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Recap / Futurama S 3 E 4 The Luck Of The Fryrish

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Broadcast Simultaneously One Year In The Future

During his youth, Fry found a seven-leaf clover which brought him luck. In the 31st century, Fry has a string of bad luck which induces him to reclaim it.

Tropes

  • Arc Symbol: The Breakfast Club soundtrack, if only because of one certain song...
  • Aw, Look! They Really Do Love Each Other: For all their fighting and bickering, Yancy loved and missed his little brother. He even named his son after Philip.
  • Bait-and-Switch:
    • When we are shown Fry's old house in Old New York, it's thoroughly wrecked, with the roof having caved in, and even Bender laments that the house has seen better days and that Father Time had took a bat to it. We then cut to the past, where it looks exactly the same.
    • For most of the episode we're shown flashbacks of Yancy's jealousy of Fry, as he steals his ideas and repeatedly tries to take his seven-leaf clover, up to his discovery of the clover's hiding spot sometime after Fry was frozen, leading both Fry and the audience to believe Yancy took it a step further and stole Fry's name. The final flashback shows that Yancy decided not to use the clover at all, but instead passed it down to his first-born son, Philip.
      • Likewise, when Yancy was poking through Fry's belongings for something to play at his wedding reception, he stumbles across a drawing Fry had made at age 20, depicting himself as an astronaut ... which Yancy proceeds to tuck into his suit discreetly. It's revealed in the last flashback that he took that drawing for himself.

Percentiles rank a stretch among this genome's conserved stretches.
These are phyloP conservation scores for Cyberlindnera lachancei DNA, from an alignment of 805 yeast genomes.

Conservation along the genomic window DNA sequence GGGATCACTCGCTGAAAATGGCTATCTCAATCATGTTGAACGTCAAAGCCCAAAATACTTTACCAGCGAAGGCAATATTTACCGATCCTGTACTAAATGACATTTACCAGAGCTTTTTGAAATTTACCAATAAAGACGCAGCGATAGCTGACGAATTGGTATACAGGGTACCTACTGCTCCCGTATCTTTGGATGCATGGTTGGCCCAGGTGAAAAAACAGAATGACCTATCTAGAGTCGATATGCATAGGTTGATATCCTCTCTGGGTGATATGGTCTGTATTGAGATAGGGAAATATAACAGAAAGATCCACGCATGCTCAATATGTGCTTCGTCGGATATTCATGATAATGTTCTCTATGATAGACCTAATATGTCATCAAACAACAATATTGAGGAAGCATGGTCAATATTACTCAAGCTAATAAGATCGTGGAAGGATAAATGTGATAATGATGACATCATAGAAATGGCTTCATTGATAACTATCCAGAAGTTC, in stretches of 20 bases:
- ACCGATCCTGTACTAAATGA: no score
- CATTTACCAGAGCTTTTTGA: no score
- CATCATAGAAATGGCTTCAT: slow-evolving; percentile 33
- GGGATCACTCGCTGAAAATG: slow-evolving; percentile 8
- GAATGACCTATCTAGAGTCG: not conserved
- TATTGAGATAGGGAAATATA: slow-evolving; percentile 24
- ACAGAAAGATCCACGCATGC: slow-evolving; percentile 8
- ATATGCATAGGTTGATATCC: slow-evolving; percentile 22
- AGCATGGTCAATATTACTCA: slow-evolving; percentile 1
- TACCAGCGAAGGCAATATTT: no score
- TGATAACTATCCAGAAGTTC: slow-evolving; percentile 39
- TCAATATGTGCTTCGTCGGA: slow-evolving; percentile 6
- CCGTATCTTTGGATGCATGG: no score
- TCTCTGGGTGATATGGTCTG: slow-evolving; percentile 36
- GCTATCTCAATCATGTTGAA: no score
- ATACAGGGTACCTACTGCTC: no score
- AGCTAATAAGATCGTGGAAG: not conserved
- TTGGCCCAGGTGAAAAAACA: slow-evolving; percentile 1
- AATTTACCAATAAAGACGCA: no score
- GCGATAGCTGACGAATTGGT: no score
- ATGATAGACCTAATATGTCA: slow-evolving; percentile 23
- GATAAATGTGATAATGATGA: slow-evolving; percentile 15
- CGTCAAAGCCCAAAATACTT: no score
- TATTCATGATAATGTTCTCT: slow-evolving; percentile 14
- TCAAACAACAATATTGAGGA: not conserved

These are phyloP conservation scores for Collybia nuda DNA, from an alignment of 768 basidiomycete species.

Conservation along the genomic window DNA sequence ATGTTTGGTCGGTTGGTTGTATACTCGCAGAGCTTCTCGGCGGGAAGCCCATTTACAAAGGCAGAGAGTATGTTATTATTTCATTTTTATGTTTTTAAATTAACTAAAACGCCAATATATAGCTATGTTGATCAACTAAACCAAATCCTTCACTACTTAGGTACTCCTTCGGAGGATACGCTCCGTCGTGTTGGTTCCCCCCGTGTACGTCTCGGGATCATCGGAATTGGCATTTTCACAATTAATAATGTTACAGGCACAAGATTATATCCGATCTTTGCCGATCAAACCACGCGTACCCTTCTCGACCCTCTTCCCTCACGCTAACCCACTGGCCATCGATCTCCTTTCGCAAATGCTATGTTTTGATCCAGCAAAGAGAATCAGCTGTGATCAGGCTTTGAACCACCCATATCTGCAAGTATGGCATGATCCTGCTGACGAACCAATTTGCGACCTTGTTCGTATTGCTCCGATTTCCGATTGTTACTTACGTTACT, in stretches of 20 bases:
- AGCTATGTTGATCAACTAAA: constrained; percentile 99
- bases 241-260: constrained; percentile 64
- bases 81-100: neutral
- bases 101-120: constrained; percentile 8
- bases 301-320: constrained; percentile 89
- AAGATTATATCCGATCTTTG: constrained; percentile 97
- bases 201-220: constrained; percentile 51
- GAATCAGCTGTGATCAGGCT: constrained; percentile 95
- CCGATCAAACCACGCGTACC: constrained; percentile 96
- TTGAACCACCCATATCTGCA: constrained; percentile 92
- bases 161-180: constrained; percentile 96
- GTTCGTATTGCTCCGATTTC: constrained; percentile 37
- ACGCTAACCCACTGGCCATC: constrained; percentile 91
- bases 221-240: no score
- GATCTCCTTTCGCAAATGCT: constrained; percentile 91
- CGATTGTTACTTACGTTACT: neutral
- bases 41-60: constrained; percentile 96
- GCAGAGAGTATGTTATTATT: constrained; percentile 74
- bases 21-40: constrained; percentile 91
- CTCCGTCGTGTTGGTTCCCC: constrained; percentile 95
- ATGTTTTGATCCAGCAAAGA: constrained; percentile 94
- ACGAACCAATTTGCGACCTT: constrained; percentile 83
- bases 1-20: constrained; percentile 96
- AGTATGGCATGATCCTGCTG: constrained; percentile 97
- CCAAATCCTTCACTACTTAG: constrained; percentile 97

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  • Bookends: The first and last flashback involve a Yancy Fry and an unnamed woman giving birth to a Philip J. Fry.
  • Cheaters Never Prosper: Averted, as Bender gets away with rigging one of the horse races,
  • Chekhov's Gag: When listing off the names of family members who've taken the name Yancy, Yancy Fry Senior names his grandfather, and great-grandfather, but specifically does not note his own father.
  • The Chew Toy: Fry's search for the clover is inspired after a bad day at the races, wherein all his picks lose, his last dollar gets blown onto a power line, and in trying to retrieve it, Fry is electrocuted twice, falls into a trashcan, and gets crud dumped on him.
  • The Constant: Spoofed with Fry's childhood home. In the 31st Century it looks suitably run down ("Boy, Father Time sure took a bat to this place", according to Bender), but a flashback to the 20th Century shows it in the exact same state of disrepair.
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  • Cutting the Knot: While Bender had to use vibrational frequencies to pop open the record vaultnote , all Yancy had to do was roll up some Doh-Doh and use a lighter.
  • Dead Guy Junior: Yancy names his son after Fry some years after Fry's disappearance and presumed death.
  • Dead Person Impersonation: Fry thinks his brother Yancy took his name and led the life he should have led, when in fact it was actually Yancy's son, named in Fry's honor.
  • Flashback B-Plot: The episode has Fry track down his lucky seven-leaf clover from when he was a child, while also flashing back to his life growing up with his brother Yancy who he suspects stole his clover and identity.